Cycling backpack purchasing advice: how to choose the right product
- What you need to know
- Unlike traditional backpacks, bike backpacks sit firmly on your back even when riding on rough surfaces.
- While bike backpacks for multi-day bike trips should be primarily spacious and comfortable, road bike backpacks are reduced to the essentials.
- Lightweight racing backpacks usually have a small capacity and often do without comfort features such as padding.
- The maximum load of a bicycle backpack depends on its shape on the one hand, and on the carrying system on the other.
- Backpacks with height-adjustable back system can be individually adjusted to the body dimensions.
A backpack for cyclists
Backpacks come in all sizes, shapes and for every conceivable use – be it for leisure, school, work, hiking or travel. The practical thing about them is that, thanks to the shoulder straps, they sit comfortably on your back, leaving your hands free for other things, such as riding your bike.
There are also special models for cyclists. In everyday life, however, this division is less strict. Shopping can be stowed in a school backpack and sports gear fits just as well in a hiking backpack. In principle, cycling is possible with any variant, but not necessarily comfortable. Because cyclists sit on their bikes in a stooped position and pedal, conventional backpacks slip on their backs. They also often have wide hip belts.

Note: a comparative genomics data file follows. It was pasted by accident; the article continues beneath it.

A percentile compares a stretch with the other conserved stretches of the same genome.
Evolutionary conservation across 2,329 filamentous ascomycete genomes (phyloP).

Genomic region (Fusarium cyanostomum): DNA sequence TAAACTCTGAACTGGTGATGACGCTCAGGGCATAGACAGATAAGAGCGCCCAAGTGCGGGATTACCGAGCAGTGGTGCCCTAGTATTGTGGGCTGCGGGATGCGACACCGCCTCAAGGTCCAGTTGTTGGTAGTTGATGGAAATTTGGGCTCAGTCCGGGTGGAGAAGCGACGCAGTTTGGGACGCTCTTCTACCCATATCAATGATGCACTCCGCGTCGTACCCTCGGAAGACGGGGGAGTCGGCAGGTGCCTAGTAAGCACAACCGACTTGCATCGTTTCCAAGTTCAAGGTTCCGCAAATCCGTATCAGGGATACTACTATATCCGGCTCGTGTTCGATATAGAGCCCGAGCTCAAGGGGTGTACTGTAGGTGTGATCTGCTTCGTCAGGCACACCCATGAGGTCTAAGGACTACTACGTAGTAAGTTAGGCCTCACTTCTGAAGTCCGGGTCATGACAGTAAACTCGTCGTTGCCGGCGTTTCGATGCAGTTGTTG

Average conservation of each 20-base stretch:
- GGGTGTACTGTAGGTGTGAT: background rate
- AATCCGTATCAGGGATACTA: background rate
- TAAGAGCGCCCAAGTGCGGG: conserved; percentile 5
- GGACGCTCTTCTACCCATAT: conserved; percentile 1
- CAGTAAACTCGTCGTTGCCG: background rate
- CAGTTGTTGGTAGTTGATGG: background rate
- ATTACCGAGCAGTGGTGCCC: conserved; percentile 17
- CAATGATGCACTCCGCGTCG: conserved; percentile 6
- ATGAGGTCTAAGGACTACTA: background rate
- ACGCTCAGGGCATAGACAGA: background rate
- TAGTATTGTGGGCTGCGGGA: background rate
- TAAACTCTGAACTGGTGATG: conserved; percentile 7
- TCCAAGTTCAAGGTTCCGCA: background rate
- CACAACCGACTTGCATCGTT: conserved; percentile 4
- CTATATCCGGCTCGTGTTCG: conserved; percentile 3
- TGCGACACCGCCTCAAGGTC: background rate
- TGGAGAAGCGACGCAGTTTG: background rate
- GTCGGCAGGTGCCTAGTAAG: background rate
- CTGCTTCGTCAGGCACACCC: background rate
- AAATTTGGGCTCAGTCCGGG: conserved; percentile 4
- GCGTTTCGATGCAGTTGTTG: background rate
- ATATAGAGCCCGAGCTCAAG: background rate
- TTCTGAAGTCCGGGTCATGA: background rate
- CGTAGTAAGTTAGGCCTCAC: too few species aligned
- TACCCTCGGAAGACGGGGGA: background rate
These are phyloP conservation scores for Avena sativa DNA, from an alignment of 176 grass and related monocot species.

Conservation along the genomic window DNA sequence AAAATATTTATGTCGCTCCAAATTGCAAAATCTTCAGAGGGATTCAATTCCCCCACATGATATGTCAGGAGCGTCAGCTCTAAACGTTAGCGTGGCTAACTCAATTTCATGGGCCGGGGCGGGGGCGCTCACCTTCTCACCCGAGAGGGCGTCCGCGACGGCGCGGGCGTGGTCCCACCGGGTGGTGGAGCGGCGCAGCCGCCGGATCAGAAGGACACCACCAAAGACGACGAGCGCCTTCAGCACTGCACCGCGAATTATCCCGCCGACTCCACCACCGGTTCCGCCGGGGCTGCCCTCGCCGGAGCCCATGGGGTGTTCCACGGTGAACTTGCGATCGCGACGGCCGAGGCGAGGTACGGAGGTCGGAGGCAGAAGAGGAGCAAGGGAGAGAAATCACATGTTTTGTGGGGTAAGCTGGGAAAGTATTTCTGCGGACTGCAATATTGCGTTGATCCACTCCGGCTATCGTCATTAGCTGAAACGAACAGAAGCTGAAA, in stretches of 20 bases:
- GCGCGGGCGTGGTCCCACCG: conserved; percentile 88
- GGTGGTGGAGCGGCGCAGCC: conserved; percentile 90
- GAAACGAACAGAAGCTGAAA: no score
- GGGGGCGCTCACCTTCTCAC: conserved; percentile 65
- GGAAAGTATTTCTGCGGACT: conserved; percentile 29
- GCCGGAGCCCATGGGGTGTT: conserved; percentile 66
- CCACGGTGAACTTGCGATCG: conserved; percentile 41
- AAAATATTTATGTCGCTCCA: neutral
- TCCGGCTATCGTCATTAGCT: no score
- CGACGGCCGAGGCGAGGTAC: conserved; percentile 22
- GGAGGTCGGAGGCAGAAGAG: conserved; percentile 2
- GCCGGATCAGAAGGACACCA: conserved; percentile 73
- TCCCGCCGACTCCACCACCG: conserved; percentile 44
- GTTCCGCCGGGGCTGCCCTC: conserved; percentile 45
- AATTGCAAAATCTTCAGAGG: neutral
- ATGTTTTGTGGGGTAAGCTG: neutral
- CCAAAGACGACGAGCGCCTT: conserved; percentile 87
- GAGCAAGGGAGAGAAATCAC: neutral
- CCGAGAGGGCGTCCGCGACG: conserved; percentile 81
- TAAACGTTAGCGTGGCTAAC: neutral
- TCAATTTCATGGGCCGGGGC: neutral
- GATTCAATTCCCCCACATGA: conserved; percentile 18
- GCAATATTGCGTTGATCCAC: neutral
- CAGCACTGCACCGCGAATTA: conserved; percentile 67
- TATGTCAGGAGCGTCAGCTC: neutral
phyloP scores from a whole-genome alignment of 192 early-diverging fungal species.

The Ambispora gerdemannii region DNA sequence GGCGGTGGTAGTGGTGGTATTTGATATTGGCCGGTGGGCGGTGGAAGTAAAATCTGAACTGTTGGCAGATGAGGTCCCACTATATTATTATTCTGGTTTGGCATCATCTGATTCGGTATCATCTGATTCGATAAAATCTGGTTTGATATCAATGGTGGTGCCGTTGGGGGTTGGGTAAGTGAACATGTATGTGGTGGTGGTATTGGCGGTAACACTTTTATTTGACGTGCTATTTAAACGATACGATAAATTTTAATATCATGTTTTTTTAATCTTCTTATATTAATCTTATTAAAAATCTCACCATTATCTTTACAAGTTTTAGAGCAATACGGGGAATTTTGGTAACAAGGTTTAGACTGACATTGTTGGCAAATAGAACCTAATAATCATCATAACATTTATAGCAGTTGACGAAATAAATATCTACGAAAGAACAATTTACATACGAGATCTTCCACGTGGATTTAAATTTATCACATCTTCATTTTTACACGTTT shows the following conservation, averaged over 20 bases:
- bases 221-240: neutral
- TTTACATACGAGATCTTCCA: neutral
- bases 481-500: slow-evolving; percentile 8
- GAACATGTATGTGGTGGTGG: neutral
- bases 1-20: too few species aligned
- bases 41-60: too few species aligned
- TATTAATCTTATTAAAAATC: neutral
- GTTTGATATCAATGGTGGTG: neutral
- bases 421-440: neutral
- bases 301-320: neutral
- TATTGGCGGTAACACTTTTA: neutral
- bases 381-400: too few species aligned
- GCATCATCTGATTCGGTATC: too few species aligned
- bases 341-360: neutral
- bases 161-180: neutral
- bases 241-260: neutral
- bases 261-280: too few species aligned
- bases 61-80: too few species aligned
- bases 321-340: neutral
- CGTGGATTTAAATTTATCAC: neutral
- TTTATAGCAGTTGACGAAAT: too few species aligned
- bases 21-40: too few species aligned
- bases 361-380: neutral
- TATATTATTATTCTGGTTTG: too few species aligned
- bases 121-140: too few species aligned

In contrast, special bicycle backpacks are designed to fit tightly even when riding on rough surfaces. To keep them in position, the chest strap is essential. In addition, bicycle backpacks are more body-shaped and distribute the weight of the contents evenly. In this way, they significantly reduce the chance of back pain. Since the waist belt on bike backpacks is narrower than conventional backpacks, it does not press against the body when riding in a crouched position.
This is what matters when buying
The ideal bike backpack is large enough to store all utensils in it, can be worn comfortably for long periods of time and is designed to fit the individual area of use.
Whether you ride your city bike to work or a mountain bike (MTB) over rough and mountainous terrain is very important when choosing the right bike backpack. Backpacks for MTB riders, for example, are equipped with back protectors that protect the spine in case of a fall. They also have practical features such as a tool compartment or a holder for the helmet, but do without unnecessary weight. Large MTB backpacks are also suitable for multi-day trips.